In regional terms, foreign investment into the eastern, central and western parts of China recorded a growth rate of 14.6 percent, 20.5 percent and 14.2 percent, respectively, last year….

      1. ltr

        September 29, 2021

        China tops world for the first time in outward foreign direct investment

        China’s outward foreign direct investment (OFDI) grew to $153.71 billion in 2020, ranking first globally for the first time, a report showed Wednesday.

        The OFDI growth rate went up by 12.3 percent year on year in 2020, a large reverse from a contraction of 4.3 percent in 2019.

        China’s OFDI amounting to $2.58 trillion at the end of 2020 remained the third largest in the world, following the United States ($8.13 trillion) and the Netherlands ($3.8 trillion), said the Annual Statistical Communiqué of China’s Outward Foreign Direct Investment 2020, jointly issued by the Ministry of Commerce, the National Bureau of Statistics and the State Administration of Foreign Exchange.

        China’s influence in global foreign direct investment continues to expand. The flow of China’s OFDI accounted for more than 10 percent of the world for five consecutive years, the report said….

      2. ltr

        June 23, 2022

        China’s non-financial outbound direct investment up 2.3 pct in January-May

        BEIJING — China’s non-financial outbound direct investment (ODI) reached 287.06 billion yuan in the first five months of the year, up 2.3 percent year on year, official data showed Thursday.

        In U.S. dollar terms, the ODI rose 3 percent from a year ago to 44.6 billion dollars, according to the Ministry of Commerce.

        In the January-May period, non-financial direct investment into countries along the Belt and Road increased 10.2 percent year on year to 8.19 billion U.S. dollars….

  3. pgl

    There has been a lot of chatter about the semiconductor sector. Alas some of this chatter comes from our Usual Suspects who know nothing about this sector. It seems our Speaker of the House met with one of the larger manufacturers:

    House Speaker Nancy Pelosi (D-Calif.) will meet with the chairman of Taiwan’s biggest semiconductor manufacturer during her visit to the island, in a sign of how vital computer chips are to the U.S. economy and national security. Pelosi and the chairman of Taiwan Semiconductor Manufacturing Company (TSMC), Mark Liu, will discuss implementation of the recently passed Chips and Science Act, which provides $52 billion of federal subsidies for domestic chip factories, according to people familiar with the matter, who spoke on the condition of anonymity to discuss Pelosi’s sensitive schedule. The meeting, planned for Wednesday Taiwan time, comes as TSMC builds one chip factory in Arizona and considers expanding that project to include additional factories on the same site, one of the people said.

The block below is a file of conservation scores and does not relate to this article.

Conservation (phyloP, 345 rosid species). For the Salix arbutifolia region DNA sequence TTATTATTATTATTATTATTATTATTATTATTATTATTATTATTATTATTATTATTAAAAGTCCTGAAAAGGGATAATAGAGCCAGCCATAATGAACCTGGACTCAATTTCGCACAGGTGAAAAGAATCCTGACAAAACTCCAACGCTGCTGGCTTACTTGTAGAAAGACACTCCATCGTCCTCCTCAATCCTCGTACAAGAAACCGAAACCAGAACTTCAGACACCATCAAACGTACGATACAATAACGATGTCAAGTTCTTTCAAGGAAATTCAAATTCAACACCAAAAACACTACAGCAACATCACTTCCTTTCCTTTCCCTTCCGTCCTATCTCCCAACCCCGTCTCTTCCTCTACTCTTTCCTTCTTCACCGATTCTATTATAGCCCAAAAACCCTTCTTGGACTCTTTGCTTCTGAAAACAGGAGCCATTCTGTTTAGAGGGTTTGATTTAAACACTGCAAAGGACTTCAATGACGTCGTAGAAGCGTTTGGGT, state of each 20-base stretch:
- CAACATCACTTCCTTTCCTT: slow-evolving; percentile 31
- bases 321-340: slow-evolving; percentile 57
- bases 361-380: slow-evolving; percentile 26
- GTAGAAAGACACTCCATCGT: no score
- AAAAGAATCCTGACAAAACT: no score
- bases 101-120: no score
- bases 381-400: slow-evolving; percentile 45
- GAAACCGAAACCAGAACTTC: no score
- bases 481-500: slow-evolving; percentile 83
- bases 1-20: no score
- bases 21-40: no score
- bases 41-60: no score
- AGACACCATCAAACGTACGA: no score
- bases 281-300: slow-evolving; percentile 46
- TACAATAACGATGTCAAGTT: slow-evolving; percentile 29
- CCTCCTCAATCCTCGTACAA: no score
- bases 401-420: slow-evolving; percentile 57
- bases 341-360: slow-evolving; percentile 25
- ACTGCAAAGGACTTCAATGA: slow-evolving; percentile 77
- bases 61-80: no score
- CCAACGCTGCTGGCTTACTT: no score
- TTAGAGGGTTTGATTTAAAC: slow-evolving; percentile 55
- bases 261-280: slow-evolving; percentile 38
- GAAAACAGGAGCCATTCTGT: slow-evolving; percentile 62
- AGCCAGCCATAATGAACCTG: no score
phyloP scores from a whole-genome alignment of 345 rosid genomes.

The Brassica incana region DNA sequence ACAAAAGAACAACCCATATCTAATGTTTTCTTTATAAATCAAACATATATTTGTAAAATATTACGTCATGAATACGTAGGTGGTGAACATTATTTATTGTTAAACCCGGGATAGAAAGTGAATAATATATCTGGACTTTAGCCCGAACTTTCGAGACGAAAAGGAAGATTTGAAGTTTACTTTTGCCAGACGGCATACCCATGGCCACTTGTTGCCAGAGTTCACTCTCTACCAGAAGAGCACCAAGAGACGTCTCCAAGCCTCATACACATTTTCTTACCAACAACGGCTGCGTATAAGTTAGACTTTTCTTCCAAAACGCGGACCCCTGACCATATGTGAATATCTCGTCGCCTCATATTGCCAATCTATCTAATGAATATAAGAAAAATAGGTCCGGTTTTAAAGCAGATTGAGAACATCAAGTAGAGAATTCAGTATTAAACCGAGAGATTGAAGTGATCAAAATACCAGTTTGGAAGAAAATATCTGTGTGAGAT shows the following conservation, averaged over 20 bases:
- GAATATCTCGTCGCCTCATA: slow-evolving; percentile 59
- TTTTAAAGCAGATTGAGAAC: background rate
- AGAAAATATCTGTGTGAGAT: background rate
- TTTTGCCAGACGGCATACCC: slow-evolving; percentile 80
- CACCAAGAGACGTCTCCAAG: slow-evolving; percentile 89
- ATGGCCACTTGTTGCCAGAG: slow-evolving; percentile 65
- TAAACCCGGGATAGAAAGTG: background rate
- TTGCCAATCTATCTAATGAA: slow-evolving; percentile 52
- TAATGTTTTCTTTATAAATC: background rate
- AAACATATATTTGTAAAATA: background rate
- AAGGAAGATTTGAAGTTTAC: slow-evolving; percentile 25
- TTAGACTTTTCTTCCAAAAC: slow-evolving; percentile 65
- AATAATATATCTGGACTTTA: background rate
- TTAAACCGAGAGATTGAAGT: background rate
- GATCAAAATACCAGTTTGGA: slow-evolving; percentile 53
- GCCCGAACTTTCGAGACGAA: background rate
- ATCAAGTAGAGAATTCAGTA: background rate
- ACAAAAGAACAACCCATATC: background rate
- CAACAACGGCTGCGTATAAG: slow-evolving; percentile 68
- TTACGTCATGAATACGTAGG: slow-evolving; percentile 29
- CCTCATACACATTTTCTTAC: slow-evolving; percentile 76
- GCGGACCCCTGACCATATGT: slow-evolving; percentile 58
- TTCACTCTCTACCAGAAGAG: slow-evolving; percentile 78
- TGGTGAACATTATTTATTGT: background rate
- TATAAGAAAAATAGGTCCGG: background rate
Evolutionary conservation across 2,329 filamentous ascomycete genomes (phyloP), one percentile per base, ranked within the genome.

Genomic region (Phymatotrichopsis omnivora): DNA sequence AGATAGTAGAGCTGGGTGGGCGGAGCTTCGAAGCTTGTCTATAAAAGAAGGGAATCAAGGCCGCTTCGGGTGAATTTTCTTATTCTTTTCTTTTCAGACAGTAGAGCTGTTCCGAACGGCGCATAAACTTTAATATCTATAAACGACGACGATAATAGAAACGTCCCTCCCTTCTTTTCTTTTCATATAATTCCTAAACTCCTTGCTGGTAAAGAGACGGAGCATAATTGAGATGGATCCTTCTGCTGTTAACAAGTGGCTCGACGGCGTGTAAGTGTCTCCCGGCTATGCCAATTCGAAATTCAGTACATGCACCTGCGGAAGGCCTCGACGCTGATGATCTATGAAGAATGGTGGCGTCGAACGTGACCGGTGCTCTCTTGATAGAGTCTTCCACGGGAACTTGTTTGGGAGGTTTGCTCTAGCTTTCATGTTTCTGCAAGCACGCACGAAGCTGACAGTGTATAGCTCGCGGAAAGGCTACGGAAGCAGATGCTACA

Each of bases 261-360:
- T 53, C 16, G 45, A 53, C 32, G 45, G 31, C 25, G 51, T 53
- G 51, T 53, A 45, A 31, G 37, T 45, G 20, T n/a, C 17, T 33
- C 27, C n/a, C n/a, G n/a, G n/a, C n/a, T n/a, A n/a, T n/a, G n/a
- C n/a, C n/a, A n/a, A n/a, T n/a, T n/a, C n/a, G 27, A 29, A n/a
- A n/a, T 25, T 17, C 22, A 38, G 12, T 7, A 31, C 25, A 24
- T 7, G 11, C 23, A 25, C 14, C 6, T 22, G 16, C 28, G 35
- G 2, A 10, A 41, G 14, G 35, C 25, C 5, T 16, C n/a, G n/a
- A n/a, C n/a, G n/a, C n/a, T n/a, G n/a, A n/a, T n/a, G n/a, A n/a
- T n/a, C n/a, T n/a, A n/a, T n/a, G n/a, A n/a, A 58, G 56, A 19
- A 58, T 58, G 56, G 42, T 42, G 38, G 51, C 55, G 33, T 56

Taiwan FDI into the US. And the Usual Suspects tell us Biden does not do international trade. Really? BTW Pelosi serves a district not too far from Intel which basically invented this sector.

    1. Anonymous

      the government in Taipei calls itself

      republic of china

      how come all the republic of china independence supporters say the post Japanese name for formosa

      1. baffling

        well the island is not really chinese. the original population is from the pacific rim population, not mainland china. historically, china has very little legitimate claim to the island. probably as much as Japan does.

      2. Barkley Rosser

        Maybe because that is what the people living in thr ROC call it?

        I remember back in the 50s people in the US were calling it by that old name that was given to it by the Portuguese, but it certainly seems reasonable to call it what the inhabitants call it.

        You really have quite a habit of coming up with some seriously dumb things some times.

  4. pgl

    Josh Hawley fist bump the 1/6 domestic terrorists turns out to be a Putin poodle:

    Missouri Senator Josh Hawley wrote in an op-ed that he does not believe the US should throw its support behind Sweden and Finland joining NATO, becoming the first senator to announce his opposition to the alliance.

    Could someone please tell McConnell that is time for this traitor to be banished from his conference?